“The state is pretty much 100 percent deer habitat,” he said. “We don’t really have any big urban areas where you can’t find deer.”

The state has plenty of company. Nationwide, there were roughly 2.4 million crashes involving deer between July 2007 and July 2009, State Farm estimates, an increase of 18 percent from five years earlier.

Joining West Virginia in the top five are Michigan, Pennsylvania, Iowa and Montana. Two of West Virginia’s other neighbors, Virginia and Maryland, are also classified as “high risk” states for deer collisions by State Farm. Virginia is 10th overall and Maryland 13th in collisions.

Illinois checked in as a medium-risk state, with the odds of hitting a deer deemed 1 in 228. That ranks 30th in the nation.

Here’s the complete chart. Deer-Vehicle_Collision_Chart.pdf

The least likely state for collisions is Hawaii, where drivers have a one in 9,931 chance of hitting a deer. State Farm says the odds of hitting a deer there are about the same as picking a piece of clover and finding it has four leaves.

State Farm also outlined percent increases for states in regards to deer-vehicle collisions. Illinois showed just a 3 percent increase since June 2002. Nebraska and New Jersey, meanwhile, led with 54 percent increases. Here is that chart: Increase_in_deer_collisions.pdf

West Virginia has about 1 million deer, according to the DNR, and 1.8 million people.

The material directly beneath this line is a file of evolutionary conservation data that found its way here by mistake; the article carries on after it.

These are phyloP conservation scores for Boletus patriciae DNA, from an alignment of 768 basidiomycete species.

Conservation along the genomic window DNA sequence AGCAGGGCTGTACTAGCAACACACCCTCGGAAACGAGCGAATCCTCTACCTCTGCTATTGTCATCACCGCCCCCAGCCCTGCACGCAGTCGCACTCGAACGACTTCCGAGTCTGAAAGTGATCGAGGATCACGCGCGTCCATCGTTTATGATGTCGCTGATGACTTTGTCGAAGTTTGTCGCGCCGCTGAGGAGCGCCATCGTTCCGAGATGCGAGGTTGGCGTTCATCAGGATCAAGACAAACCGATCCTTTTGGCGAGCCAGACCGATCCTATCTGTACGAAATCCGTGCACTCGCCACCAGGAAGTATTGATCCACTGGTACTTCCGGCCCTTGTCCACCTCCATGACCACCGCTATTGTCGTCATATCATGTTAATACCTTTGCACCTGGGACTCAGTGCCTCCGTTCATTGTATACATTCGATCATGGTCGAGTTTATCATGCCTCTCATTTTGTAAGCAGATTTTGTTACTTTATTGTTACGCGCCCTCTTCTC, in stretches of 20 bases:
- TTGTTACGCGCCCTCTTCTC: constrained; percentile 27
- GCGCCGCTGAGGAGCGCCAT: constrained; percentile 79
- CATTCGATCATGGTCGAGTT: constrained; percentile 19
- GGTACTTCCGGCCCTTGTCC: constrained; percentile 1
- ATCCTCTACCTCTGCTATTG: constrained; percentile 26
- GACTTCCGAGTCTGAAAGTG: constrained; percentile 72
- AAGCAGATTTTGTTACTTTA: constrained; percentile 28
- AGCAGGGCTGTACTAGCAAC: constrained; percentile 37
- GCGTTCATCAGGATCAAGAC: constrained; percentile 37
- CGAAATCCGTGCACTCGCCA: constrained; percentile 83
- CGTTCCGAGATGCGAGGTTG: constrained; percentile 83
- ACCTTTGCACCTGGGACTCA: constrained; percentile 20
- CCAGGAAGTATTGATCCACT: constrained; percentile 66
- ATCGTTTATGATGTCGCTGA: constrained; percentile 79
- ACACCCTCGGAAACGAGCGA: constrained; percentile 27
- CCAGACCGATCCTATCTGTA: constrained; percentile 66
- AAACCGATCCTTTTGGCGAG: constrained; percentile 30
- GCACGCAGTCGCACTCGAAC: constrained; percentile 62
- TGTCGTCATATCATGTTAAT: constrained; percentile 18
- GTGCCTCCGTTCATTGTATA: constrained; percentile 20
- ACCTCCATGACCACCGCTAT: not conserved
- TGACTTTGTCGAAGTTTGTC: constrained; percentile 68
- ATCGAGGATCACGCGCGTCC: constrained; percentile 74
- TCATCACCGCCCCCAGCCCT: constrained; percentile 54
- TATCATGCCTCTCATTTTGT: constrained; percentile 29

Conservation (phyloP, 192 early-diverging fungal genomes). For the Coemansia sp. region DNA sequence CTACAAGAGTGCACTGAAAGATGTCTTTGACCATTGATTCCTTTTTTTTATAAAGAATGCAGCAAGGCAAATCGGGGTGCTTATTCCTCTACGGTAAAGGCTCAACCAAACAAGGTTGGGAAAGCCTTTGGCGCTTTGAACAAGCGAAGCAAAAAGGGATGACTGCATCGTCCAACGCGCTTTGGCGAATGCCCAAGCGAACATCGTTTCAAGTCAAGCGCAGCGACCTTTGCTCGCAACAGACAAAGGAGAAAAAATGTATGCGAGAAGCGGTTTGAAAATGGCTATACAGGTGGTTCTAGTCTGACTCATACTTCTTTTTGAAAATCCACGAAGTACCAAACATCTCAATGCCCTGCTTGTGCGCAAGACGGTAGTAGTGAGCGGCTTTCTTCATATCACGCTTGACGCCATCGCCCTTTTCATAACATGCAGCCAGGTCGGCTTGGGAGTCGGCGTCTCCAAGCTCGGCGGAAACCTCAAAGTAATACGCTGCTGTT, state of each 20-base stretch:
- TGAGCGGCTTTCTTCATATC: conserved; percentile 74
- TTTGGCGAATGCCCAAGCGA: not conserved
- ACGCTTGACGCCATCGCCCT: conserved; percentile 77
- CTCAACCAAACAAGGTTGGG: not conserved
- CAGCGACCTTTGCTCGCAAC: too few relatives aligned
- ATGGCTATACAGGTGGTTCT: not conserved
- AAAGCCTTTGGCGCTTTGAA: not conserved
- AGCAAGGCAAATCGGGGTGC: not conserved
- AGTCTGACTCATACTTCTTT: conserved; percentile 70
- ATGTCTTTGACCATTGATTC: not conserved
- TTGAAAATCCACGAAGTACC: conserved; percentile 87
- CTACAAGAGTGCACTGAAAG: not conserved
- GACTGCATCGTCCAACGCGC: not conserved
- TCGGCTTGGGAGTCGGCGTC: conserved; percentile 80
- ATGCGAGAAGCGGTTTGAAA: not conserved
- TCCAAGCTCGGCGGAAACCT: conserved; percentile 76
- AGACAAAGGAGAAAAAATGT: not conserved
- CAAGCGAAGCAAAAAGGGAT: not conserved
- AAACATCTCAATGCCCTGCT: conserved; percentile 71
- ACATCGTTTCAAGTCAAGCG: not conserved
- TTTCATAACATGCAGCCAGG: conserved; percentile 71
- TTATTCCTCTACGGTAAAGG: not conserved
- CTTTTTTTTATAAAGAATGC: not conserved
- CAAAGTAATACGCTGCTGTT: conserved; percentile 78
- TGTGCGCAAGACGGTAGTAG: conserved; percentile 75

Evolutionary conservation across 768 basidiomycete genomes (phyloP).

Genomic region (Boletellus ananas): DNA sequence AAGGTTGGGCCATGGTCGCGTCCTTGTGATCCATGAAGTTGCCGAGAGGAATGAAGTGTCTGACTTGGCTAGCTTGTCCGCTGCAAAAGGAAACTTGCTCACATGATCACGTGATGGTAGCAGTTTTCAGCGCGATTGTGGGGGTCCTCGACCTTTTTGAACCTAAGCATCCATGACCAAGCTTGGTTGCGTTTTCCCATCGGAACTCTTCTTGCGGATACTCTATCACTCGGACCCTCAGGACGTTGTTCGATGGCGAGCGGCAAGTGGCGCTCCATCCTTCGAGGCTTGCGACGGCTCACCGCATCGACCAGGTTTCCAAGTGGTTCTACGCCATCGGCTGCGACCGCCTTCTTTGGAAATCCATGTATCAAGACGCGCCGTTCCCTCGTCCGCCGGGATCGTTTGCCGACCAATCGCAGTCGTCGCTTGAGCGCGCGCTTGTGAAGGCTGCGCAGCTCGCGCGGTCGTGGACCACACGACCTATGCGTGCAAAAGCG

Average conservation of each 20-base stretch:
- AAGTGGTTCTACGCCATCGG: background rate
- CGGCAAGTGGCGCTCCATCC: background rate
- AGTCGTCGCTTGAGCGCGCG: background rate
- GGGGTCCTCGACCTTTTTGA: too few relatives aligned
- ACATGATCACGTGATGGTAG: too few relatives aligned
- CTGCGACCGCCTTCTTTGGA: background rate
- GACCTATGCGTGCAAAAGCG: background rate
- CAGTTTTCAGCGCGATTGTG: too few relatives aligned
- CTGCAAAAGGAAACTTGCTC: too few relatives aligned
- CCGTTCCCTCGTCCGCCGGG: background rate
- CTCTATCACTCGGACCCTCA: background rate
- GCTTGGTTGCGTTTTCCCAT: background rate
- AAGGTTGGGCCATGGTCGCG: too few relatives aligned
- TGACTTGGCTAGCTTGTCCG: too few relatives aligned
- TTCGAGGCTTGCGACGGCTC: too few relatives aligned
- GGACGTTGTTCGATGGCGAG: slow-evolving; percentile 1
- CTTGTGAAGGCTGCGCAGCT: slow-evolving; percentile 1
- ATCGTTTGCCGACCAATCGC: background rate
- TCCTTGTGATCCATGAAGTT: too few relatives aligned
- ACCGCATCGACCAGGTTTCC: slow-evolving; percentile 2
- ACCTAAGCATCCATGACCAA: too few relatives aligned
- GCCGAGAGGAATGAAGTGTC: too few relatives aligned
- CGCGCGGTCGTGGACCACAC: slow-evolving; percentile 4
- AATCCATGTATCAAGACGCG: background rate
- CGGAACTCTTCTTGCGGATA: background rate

Deer collisions have been a recurring topic in the West Virginia Legislature, with lawmakers proposing legislation on the subject as recently as this year’s session. The bill, which would have limited drivers’ liability for repair costs when hitting a deer, failed to win passage.

The most effective way to reduce the problem is to reduce the number of deer, Taylor said.

“Hunting is the only way to control the deer population,” he said.

To that end, the state has opened its first-ever September archery season in the middle of the month, allowing bowhunters to pursue deer in 36 counties. The following week, West Virginia opened a muzzleloader season. Four cities in the state, including the largest, Charleston, have urban deer hunts within city limits.

Your CommentsComments :: Terms :: .(JavaScript must be enabled to view this email address)